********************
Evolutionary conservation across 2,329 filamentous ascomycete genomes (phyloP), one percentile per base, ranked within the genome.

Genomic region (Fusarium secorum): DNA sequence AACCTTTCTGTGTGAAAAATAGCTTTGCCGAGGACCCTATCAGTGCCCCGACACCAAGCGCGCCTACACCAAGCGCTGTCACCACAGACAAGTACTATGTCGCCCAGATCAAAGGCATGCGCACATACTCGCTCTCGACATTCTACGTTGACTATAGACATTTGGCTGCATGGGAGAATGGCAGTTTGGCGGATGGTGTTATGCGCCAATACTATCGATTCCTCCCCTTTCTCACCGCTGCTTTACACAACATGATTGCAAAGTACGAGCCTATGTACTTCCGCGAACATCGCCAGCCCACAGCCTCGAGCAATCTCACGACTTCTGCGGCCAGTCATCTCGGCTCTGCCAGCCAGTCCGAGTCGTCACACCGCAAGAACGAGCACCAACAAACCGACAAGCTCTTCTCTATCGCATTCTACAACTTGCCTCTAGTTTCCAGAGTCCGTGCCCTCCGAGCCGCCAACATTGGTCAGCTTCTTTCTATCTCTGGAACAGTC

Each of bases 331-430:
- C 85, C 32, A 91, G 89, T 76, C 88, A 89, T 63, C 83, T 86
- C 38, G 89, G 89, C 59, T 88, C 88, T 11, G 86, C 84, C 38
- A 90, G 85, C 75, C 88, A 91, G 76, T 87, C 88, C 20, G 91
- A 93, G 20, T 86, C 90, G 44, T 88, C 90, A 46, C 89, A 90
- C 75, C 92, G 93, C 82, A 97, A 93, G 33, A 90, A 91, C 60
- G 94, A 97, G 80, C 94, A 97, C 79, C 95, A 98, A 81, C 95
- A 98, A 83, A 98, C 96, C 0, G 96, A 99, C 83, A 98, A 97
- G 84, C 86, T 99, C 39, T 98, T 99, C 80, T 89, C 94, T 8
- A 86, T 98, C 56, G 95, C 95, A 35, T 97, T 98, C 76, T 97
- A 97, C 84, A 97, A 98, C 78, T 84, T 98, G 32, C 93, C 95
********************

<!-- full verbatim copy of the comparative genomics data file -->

Evolutionary conservation across 2,329 filamentous ascomycete genomes (phyloP), one percentile per base, ranked within the genome.

Genomic region (Fusarium secorum): DNA sequence AACCTTTCTGTGTGAAAAATAGCTTTGCCGAGGACCCTATCAGTGCCCCGACACCAAGCGCGCCTACACCAAGCGCTGTCACCACAGACAAGTACTATGTCGCCCAGATCAAAGGCATGCGCACATACTCGCTCTCGACATTCTACGTTGACTATAGACATTTGGCTGCATGGGAGAATGGCAGTTTGGCGGATGGTGTTATGCGCCAATACTATCGATTCCTCCCCTTTCTCACCGCTGCTTTACACAACATGATTGCAAAGTACGAGCCTATGTACTTCCGCGAACATCGCCAGCCCACAGCCTCGAGCAATCTCACGACTTCTGCGGCCAGTCATCTCGGCTCTGCCAGCCAGTCCGAGTCGTCACACCGCAAGAACGAGCACCAACAAACCGACAAGCTCTTCTCTATCGCATTCTACAACTTGCCTCTAGTTTCCAGAGTCCGTGCCCTCCGAGCCGCCAACATTGGTCAGCTTCTTTCTATCTCTGGAACAGTC

Each of bases 331-430:
- C 85, C 32, A 91, G 89, T 76, C 88, A 89, T 63, C 83, T 86
- C 38, G 89, G 89, C 59, T 88, C 88, T 11, G 86, C 84, C 38
- A 90, G 85, C 75, C 88, A 91, G 76, T 87, C 88, C 20, G 91
- A 93, G 20, T 86, C 90, G 44, T 88, C 90, A 46, C 89, A 90
- C 75, C 92, G 93, C 82, A 97, A 93, G 33, A 90, A 91, C 60
- G 94, A 97, G 80, C 94, A 97, C 79, C 95, A 98, A 81, C 95
- A 98, A 83, A 98, C 96, C 0, G 96, A 99, C 83, A 98, A 97
- G 84, C 86, T 99, C 39, T 98, T 99, C 80, T 89, C 94, T 8
- A 86, T 98, C 56, G 95, C 95, A 35, T 97, T 98, C 76, T 97
- A 97, C 84, A 97, A 98, C 78, T 84, T 98, G 32, C 93, C 95